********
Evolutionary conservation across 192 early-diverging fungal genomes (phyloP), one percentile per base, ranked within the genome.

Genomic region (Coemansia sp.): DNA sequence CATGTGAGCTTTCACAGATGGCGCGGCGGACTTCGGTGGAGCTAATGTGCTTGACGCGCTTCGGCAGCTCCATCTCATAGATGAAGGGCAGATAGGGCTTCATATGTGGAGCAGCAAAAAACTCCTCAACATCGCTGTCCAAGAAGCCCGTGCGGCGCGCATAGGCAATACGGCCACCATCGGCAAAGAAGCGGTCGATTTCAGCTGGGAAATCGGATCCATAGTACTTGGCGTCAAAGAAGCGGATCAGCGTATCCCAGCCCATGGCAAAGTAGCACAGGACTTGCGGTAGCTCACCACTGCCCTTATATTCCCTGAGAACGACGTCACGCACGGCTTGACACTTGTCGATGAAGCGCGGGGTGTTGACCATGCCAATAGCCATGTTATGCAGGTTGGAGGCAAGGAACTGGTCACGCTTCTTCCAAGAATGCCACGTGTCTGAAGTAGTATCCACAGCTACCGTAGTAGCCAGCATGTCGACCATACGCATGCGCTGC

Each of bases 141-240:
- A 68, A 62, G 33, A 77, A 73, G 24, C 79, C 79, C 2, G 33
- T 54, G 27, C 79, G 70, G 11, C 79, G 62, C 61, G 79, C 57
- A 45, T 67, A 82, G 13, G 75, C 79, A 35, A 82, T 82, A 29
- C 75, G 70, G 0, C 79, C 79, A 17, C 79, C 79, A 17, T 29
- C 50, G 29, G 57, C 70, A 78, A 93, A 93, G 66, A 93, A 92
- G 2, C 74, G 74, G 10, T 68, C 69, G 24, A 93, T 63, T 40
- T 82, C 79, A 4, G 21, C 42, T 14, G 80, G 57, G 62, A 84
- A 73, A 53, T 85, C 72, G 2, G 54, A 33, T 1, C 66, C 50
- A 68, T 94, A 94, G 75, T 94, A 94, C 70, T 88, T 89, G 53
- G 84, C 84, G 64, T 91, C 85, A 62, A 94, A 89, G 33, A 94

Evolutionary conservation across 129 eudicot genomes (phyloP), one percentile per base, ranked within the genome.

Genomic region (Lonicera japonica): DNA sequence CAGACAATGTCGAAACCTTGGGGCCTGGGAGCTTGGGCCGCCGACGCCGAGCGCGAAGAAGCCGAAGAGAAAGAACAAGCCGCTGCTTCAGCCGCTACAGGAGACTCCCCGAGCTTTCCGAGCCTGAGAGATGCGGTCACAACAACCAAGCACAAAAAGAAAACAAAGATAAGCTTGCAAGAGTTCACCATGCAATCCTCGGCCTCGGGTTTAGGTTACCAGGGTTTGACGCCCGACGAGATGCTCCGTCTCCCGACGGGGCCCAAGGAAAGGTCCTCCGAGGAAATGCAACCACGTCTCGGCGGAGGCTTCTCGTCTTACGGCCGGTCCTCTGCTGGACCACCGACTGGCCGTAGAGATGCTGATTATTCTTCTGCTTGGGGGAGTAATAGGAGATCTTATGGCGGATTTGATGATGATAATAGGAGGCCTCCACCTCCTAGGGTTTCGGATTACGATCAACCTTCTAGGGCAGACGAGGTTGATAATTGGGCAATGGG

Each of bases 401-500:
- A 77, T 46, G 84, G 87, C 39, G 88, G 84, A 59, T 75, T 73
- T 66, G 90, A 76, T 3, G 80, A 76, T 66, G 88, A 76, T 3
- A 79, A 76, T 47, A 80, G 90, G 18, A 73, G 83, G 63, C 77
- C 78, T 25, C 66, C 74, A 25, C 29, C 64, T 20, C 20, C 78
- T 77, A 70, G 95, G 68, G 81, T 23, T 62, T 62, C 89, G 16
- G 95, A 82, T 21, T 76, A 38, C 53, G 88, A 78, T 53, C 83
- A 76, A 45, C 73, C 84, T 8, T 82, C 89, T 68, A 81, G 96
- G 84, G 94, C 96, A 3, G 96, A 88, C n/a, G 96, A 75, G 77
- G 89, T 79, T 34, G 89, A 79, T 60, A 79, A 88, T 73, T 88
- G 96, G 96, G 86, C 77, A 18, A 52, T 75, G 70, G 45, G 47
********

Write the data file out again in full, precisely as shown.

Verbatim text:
Evolutionary conservation across 192 early-diverging fungal genomes (phyloP), one percentile per base, ranked within the genome.

Genomic region (Coemansia sp.): DNA sequence CATGTGAGCTTTCACAGATGGCGCGGCGGACTTCGGTGGAGCTAATGTGCTTGACGCGCTTCGGCAGCTCCATCTCATAGATGAAGGGCAGATAGGGCTTCATATGTGGAGCAGCAAAAAACTCCTCAACATCGCTGTCCAAGAAGCCCGTGCGGCGCGCATAGGCAATACGGCCACCATCGGCAAAGAAGCGGTCGATTTCAGCTGGGAAATCGGATCCATAGTACTTGGCGTCAAAGAAGCGGATCAGCGTATCCCAGCCCATGGCAAAGTAGCACAGGACTTGCGGTAGCTCACCACTGCCCTTATATTCCCTGAGAACGACGTCACGCACGGCTTGACACTTGTCGATGAAGCGCGGGGTGTTGACCATGCCAATAGCCATGTTATGCAGGTTGGAGGCAAGGAACTGGTCACGCTTCTTCCAAGAATGCCACGTGTCTGAAGTAGTATCCACAGCTACCGTAGTAGCCAGCATGTCGACCATACGCATGCGCTGC

Each of bases 141-240:
- A 68, A 62, G 33, A 77, A 73, G 24, C 79, C 79, C 2, G 33
- T 54, G 27, C 79, G 70, G 11, C 79, G 62, C 61, G 79, C 57
- A 45, T 67, A 82, G 13, G 75, C 79, A 35, A 82, T 82, A 29
- C 75, G 70, G 0, C 79, C 79, A 17, C 79, C 79, A 17, T 29
- C 50, G 29, G 57, C 70, A 78, A 93, A 93, G 66, A 93, A 92
- G 2, C 74, G 74, G 10, T 68, C 69, G 24, A 93, T 63, T 40
- T 82, C 79, A 4, G 21, C 42, T 14, G 80, G 57, G 62, A 84
- A 73, A 53, T 85, C 72, G 2, G 54, A 33, T 1, C 66, C 50
- A 68, T 94, A 94, G 75, T 94, A 94, C 70, T 88, T 89, G 53
- G 84, C 84, G 64, T 91, C 85, A 62, A 94, A 89, G 33, A 94

Evolutionary conservation across 129 eudicot genomes (phyloP), one percentile per base, ranked within the genome.

Genomic region (Lonicera japonica): DNA sequence CAGACAATGTCGAAACCTTGGGGCCTGGGAGCTTGGGCCGCCGACGCCGAGCGCGAAGAAGCCGAAGAGAAAGAACAAGCCGCTGCTTCAGCCGCTACAGGAGACTCCCCGAGCTTTCCGAGCCTGAGAGATGCGGTCACAACAACCAAGCACAAAAAGAAAACAAAGATAAGCTTGCAAGAGTTCACCATGCAATCCTCGGCCTCGGGTTTAGGTTACCAGGGTTTGACGCCCGACGAGATGCTCCGTCTCCCGACGGGGCCCAAGGAAAGGTCCTCCGAGGAAATGCAACCACGTCTCGGCGGAGGCTTCTCGTCTTACGGCCGGTCCTCTGCTGGACCACCGACTGGCCGTAGAGATGCTGATTATTCTTCTGCTTGGGGGAGTAATAGGAGATCTTATGGCGGATTTGATGATGATAATAGGAGGCCTCCACCTCCTAGGGTTTCGGATTACGATCAACCTTCTAGGGCAGACGAGGTTGATAATTGGGCAATGGG

Each of bases 401-500:
- A 77, T 46, G 84, G 87, C 39, G 88, G 84, A 59, T 75, T 73
- T 66, G 90, A 76, T 3, G 80, A 76, T 66, G 88, A 76, T 3
- A 79, A 76, T 47, A 80, G 90, G 18, A 73, G 83, G 63, C 77
- C 78, T 25, C 66, C 74, A 25, C 29, C 64, T 20, C 20, C 78
- T 77, A 70, G 95, G 68, G 81, T 23, T 62, T 62, C 89, G 16
- G 95, A 82, T 21, T 76, A 38, C 53, G 88, A 78, T 53, C 83
- A 76, A 45, C 73, C 84, T 8, T 82, C 89, T 68, A 81, G 96
- G 84, G 94, C 96, A 3, G 96, A 88, C n/a, G 96, A 75, G 77
- G 89, T 79, T 34, G 89, A 79, T 60, A 79, A 88, T 73, T 88
- G 96, G 96, G 86, C 77, A 18, A 52, T 75, G 70, G 45, G 47